Shingles – What Is Shingles?

Shingles - What Is Shingles?

Shingles, also known as herpes zoster, is a disease that comes from the chicken pox, or varicella zoster, virus. When you either contract chicken pox or are vaccinated for chicken pox, your body makes antibodies against the virus. It overcomes the virus in your body and you get well again. The antibodies usually also prevent you from getting sick again with the same virus. The reason for this is that the virus stays in your body, but is kept dormant by the antibodies.

Chicken pox, however, is a little different to shingles.

How Do You Get Shingles?

In order to get shingles, your immune system must first be very weak. The antibodies stop functioning as they have been to prevent the dormant virus from waking up. This often occurs when a person:

  • Has been taking certain medications (for example there is a known link with arthritis medication)
  • Is in poor general health
  • Has been under a lot of stress
  • Has been eating poorly
  • Has allergies
  • Is older
  • Has been consuming a lot of caffeinated foods or drinks without getting enough rest; or
  • They have been pregnant and breastfeeding without a chance to build up their body’s reserves

Can Shingles Endanger An Unborn Baby?

No. Unlike chicken pox, shingles will not cause birth defects in unborn babies. This is because the pregnant woman already has the dormant varicella zoster virus in her body, and she passes her immunity onto the baby.

Is Shingles Contagious?

You can’t give someone else shingles. But if a person has no immunity to chicken pox and they come into contact with fluid from shingles blisters or with shingles scabs, they may get chicken pox.

A Shingles Story

I personally contracted shingles at the age of 24. At the time I had recently given birth to my fourth child. Each child was born within 17 months of the previous one and they were all breastfeed throughout my pregnancies as well. As you can imagine, I didn’t get much sleep, even with a very understanding and helpful hubby.

I had chicken pox when I was a small child and I remembered it clearly, as well as having several scars from where I scratched the pox. When I started feeling unwell I thought, “Uh oh. Flu. I don’t have time for this”. As a young mum with four small children, I barely had time to sit down let alone languish in bed recovering from the flu. But I was really unwell, my strength felt completely sapped and I felt like I was moving through treacle trying to get through the day.

At least I had to take time to breastfeed, which meant I had to sit and rest during those times. I tried to rest, as I had a low grade fever, but it was difficult.

I started to see pustules appearing around my belly, waist, under my breast and on my back, which then clued me in to what was happening, as an older friend of my family had recovered from shingles. So I knew what the pustules looked like, and the general area they appeared in.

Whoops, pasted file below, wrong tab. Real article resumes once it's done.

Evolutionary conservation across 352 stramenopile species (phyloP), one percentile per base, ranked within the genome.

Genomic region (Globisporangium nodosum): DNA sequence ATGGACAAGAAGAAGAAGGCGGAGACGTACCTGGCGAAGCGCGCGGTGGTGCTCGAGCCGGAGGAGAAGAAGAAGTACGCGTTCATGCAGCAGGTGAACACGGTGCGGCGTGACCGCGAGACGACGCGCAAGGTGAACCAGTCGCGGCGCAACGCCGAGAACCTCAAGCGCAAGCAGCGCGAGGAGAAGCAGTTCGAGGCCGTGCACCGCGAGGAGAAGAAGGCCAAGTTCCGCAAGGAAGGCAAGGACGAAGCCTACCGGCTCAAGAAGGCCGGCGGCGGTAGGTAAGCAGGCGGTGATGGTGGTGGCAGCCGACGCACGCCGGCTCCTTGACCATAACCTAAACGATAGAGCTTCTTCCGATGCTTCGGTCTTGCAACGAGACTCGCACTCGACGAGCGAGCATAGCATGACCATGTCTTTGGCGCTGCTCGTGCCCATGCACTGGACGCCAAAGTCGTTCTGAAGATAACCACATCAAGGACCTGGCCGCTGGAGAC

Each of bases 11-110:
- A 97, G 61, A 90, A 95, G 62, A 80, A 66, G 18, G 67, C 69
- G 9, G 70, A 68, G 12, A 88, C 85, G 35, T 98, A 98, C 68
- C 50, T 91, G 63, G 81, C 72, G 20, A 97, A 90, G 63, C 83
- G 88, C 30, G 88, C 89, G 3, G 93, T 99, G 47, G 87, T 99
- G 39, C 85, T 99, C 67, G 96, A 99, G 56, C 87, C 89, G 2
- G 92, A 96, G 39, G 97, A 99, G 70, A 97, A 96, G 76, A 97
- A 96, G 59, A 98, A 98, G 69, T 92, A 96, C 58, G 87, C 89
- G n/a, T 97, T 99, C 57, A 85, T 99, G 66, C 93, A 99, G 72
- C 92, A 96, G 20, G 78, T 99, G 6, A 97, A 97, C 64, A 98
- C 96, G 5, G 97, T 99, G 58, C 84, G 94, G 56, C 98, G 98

Thanks to that friend’s experience, I also knew that if you get to the doctor within 48 hours, you can take an anti-viral medicine which cuts the recovery time in half and prevents a reoccurrence. Without the antiviral medicine, the pustules can cause nerve damage and reoccurrence can be painful.

My symptoms were:

  • General achy feeling
  • Sore throat
  • Swollen glands on my neck and in my arm pits
  • Low grade fever
  • Fluid filled blisters

I went to our local GP, and got the prescription for the anti-viral medicine.

My doctor also happened to be well versed in natural and herbal medicine, and was able to give me some good information on how to build up my body’s immune system. This included taking lysine and foods with lysine in them such as:

  • Meats (red and white)
  • Eggs
  • Fish
  • Liver; and
  • Yoghurt

I took brewers yeast for the B vitamins and zinc for its healing properties. I also took some rosehip capsules (for the vitamin C) and cod liver oil (for the vitamin A and D).

He also advised me to avoid foods that have high levels of arginine in them such as:

  • Peanuts and other nuts
  • Chocolate
  • Soy products; and
  • Refined and heavily processed foods containing additives .

These foods seem to promote the different strains of the herpes virus such as herpes zoster (shingles) and herpes simplex (cold sores).

Natural Treatments For Shingles Blisters

The following can be used directly on your sores to help with healing them:

  • Aloe vera gel, reduces itching, promotes healing
  • Coconut oil, reduces itching, promotes healing
  • Pure zinc cream, reduces itching, promotes healing
  • Pawpaw (papaya) ointment, reduces itching, promotes healing (avoid Lucas Paw Paw ointment, its petrochemical based)
  • Tea tree oil on the blisters once they start to form a crust

Foods And Supplements To Aid The Healing Of Shingles

These foods and supplements are anti-viral and antibacterial and when taken can reduce the severity of shingles:

  • Garlic, about 9 cloves a day,( raw and juiced, minced or bruised to produce the allicin, which is the potent compound) can be added to broth, juices, dips, and into cooked dishes after the cooking is done.
  • Fresh ginger, grated or juiced, can be added raw to juices and foods, about a thumb sized piece, or a tablespoon grated.
  • Grapefruit Seed Extract, 15 drops in citrus juice 3 times a day. 40 drops can be added to 2 cups of water as a wash for the blisters.
  • Raw high factor (25-40 plus) Manuka honey, 1 tsp taken 3 times a day.
  • Colloidal silver (not silver nitrate), 1 tablespoon taken 3- 5 times a day.


  • Herbal Antibiotics by Stephen Harrod Buhner
Last Updated: February 23, 2015


BellyBelly Contributor, Doula, Birth Educator, Breastfeeding Counsellor, Nutritionist, Herbalist, Musician and Mum of Six Beautiful Children.

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